Wikileaks demolishes the US-Israel-Zionist conspiracy
You can shake a hand in public, yet plan subterfuge and assassination in private.
Shakespeare had Hamlet write this revelation down immediately upon his tablets: “That one may smile, and smile, and be a villain.”
At least we’re sure it may be so in the Middle East.
It has to be the ultimate in open government, transparency and freedom of information.
All democracies preach it, yet still they seek to control precisely what should be made available to the people.
This is understandable.
Official secrets in the wrong hands imperil lives and compromise national security.
But there is no harm at all in discovering that President Barack Obama ‘prefers to look East rather than West’, and ‘has no feelings for Europe’; that he critical of David Cameron; that the US spies on the UN; that North Korean leader Kim Jong-il suffers from epilepsy; that Russia has become a ‘virtual mafia state’; that Libyan leader Colonel Gaddhafi's full-time nurse is a ‘hot blond’; that Germany’s Chancellor is referred to as Angela ‘Teflon’ Merkel; or that Afghan President Hamid Karzai is ‘driven by paranoia’.
Such things constitute political trivial pursuits: they were always widely suspected; now that they are common knowledge, nothing will change.
It is, however, surprising that Alan Duncan is the subject of an intelligence dossier and that he even features on US radar.
The release of several hundred thousand classified cables from the US State Department is embarrassing for politicians and diplomats, but it is all very entertaining for everyone else.
Except, perhaps, for Julian Assange, the founder of Wikileaks, who is probably himself now a target for assassination.
But it’s very difficult to see what all the fuss is about.
Anyone with an ounce of psychological discernment or insight knows that nasty things are said behind one’s back, and that politicians are particularly predisposed to dissing their colleagues and counterparts.
But what is rather more interesting is that Arab nations – including the Wahhabi King Abdulla of Saudi Arabia – have been urging the US to attack Iran and end its nuclear weapons programme:
Al-Jubeir recalled the King's frequent exhortations to the US to attack Iran and so put an end to its nuclear weapons program. "He told you to cut off the head of the snake," he recalled to the Charge', adding that working with the US to roll back Iranian influence in Iraq is a strategic priority for the King and his government.Perhaps, again, it ought to come as no surprise to us that Sunni Muslims are seeking to wipe their Shi’a cousins off the map.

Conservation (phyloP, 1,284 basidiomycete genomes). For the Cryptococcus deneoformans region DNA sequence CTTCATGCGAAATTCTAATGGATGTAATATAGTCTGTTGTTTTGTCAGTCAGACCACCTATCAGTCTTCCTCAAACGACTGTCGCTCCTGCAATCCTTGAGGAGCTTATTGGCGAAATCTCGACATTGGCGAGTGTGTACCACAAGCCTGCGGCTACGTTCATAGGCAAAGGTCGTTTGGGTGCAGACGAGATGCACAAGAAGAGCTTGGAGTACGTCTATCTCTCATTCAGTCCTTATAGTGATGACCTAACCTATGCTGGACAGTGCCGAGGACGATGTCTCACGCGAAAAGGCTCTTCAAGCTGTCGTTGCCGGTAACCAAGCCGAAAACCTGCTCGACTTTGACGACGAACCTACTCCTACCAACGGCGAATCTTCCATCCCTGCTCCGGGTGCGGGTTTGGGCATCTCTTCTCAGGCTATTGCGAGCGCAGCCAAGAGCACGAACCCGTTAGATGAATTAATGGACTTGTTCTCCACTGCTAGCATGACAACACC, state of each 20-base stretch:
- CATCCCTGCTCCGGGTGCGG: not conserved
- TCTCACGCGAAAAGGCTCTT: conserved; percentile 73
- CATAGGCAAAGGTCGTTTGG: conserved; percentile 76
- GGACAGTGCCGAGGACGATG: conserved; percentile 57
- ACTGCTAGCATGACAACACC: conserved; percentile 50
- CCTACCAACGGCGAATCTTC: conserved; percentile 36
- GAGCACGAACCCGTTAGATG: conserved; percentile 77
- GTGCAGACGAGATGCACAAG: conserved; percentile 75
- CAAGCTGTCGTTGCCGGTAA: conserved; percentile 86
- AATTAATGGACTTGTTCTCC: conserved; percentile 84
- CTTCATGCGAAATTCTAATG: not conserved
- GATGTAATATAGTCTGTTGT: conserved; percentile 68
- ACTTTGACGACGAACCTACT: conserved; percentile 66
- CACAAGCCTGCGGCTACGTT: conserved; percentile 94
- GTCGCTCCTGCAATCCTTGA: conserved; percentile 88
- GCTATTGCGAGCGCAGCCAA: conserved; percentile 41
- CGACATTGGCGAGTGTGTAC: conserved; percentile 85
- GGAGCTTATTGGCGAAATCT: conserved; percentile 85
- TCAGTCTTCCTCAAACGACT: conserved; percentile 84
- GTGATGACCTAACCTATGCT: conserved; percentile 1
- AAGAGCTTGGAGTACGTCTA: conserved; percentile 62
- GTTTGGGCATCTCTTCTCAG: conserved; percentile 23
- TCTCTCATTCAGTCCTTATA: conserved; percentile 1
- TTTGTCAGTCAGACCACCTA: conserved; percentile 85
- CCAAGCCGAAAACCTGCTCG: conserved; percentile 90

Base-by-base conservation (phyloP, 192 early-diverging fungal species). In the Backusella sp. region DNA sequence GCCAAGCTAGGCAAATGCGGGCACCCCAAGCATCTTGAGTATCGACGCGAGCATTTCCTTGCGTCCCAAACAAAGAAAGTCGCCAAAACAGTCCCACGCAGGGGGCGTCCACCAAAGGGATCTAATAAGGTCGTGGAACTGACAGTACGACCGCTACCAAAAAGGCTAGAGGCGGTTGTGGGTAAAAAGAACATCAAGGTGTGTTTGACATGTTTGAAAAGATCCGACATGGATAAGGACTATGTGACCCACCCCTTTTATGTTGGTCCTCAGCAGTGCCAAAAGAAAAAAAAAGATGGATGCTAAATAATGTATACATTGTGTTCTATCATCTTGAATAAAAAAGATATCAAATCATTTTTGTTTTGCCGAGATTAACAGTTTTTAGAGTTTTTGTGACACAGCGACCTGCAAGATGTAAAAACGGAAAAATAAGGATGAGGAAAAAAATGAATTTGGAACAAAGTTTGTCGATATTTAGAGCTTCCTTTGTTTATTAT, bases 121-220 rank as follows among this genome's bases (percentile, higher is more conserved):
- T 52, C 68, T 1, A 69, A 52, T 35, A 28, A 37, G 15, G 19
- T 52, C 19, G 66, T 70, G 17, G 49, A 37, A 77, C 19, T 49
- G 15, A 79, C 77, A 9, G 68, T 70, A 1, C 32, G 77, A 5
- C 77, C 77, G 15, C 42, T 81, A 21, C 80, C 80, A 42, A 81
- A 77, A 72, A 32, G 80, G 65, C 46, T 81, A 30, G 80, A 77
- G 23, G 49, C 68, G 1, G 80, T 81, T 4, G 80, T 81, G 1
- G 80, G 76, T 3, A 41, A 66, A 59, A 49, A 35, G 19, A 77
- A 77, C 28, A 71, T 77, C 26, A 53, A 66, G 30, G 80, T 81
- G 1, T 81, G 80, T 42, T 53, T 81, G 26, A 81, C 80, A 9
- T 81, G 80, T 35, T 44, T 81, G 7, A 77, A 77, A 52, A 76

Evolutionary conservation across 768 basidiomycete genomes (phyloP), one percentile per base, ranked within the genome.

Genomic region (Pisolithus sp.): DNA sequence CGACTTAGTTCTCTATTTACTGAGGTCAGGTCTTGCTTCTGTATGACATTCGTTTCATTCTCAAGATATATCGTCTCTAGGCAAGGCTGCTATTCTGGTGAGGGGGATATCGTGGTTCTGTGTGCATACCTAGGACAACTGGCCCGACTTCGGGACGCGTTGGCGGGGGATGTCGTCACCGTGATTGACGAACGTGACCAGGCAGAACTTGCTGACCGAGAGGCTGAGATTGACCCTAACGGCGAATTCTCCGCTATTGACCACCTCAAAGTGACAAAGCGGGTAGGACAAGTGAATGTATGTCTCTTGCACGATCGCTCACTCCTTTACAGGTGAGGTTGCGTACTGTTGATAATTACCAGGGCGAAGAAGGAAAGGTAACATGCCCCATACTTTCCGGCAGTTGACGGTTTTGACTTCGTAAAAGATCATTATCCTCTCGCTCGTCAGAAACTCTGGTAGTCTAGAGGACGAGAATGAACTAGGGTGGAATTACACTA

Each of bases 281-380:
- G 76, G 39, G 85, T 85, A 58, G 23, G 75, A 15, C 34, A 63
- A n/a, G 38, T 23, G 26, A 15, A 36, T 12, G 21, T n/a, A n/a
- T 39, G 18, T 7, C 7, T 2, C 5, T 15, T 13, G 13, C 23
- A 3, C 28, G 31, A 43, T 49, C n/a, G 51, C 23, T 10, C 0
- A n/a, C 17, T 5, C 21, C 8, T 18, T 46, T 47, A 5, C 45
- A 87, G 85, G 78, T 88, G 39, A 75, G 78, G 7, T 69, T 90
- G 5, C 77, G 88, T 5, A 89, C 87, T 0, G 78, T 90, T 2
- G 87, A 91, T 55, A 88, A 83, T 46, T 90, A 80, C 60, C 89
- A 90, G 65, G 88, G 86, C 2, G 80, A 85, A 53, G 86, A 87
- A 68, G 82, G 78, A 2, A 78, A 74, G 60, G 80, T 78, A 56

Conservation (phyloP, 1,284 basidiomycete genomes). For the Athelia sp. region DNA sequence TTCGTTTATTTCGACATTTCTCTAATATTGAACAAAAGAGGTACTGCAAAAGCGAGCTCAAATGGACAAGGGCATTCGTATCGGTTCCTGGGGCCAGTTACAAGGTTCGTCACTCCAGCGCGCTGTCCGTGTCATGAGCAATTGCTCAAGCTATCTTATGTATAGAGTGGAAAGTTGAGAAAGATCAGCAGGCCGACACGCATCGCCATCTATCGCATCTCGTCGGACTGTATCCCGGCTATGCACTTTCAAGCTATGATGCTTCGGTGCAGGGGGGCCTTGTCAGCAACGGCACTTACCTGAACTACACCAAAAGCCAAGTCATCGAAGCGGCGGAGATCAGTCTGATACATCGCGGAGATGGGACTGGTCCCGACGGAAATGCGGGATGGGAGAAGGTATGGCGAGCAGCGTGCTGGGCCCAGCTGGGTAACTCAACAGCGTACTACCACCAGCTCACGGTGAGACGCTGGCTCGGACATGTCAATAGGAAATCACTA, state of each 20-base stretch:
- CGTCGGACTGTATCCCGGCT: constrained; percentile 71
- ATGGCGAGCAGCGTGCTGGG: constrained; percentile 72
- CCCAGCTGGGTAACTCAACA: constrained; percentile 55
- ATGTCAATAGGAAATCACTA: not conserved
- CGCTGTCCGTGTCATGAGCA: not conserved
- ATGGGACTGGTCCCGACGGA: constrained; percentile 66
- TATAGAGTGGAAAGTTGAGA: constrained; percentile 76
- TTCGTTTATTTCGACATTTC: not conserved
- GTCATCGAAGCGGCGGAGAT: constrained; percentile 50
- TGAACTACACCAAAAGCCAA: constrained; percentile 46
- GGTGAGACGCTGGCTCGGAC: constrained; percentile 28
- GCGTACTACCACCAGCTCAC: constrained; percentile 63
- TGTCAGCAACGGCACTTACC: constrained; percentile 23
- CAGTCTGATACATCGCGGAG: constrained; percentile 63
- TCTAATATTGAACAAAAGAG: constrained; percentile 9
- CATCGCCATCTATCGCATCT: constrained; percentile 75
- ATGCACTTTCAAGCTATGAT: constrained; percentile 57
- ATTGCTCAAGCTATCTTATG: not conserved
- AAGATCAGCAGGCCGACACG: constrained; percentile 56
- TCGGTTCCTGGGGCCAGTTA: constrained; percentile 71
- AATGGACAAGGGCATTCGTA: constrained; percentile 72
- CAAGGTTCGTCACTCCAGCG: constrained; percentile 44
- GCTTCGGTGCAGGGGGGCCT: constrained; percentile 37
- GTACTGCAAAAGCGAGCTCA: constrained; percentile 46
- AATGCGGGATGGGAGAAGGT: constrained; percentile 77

King Hamad bin Isa al-Khalifa of Bahrain has also argued forcefully for taking action to terminate Iran's nuclear programme: '...by whatever means necessary. That programme must be stopped. The danger of letting it go on is greater than the danger of stopping it.’
Zeid Rifai, then president of the Jordanian senate, told a senior US official: ‘Bomb Iran, or live with an Iranian bomb. Sanctions, carrots, incentives won't matter.’
But it gets even more interesting to learn that Yemeni government has been involved in the systematic cover-up of US strikes on al-Qaeda strongholds. Yemen is split virtually 50/50 Sunni/Shi’a, and they clearly do not see al-Qaeda as the route to the worldwide caliphate. Yemeni President Ali Abdullah Saleh told Gen David Petraeus, then commander of US forces in the Middle East: "We'll continue saying the bombs are ours, not yours."
So it’s not all some evil US-Jewish-Zionist plot to humiliate Islam and eradicate Allah.
Indeed, there is Arab-Israeli consensus that neither wishes to be blown to kingdom come in a puff of Iranian nuclear smoke: Israel’s Ehud Barak ("Fate of world rests on stopping Iran") clearly sings the same acrostic psalm as King Abdullah of Saudi Arabia ("cut off the head of the snake").
Bombing Iranian nuclear facilities has hitherto been viewed by Muslims of all shades as a desperate last resort of the ‘crusading Christians’ to prevent Islam rising to challenge Western hegemony.
But these communications don’t leave much wriggle room.
They reveal the manifest contradictions between a state’s public persona and what it says behind closed doors: foreign policy is not what it seems, and no amount of openness, transparency or FOI requests will bring to light what is taking place in the darkness.
We have long known that politicians may be ‘economical with the truth’, but on the matter of the Middle East we discover a plethora of bare-faced lies that make Tony Blair’s ‘sexed-up’ dossier on Iraq look like a picnic in the park.
His Grace is not disposed to conspiracies or to believe in secret plots.
But Wikileaks is a whistleblower’s website, and they appear to have an awful lot of whistles to blow. As these revelations reverberate around the world, it is evident that they serve a purpose.
It is worth considering what and whose.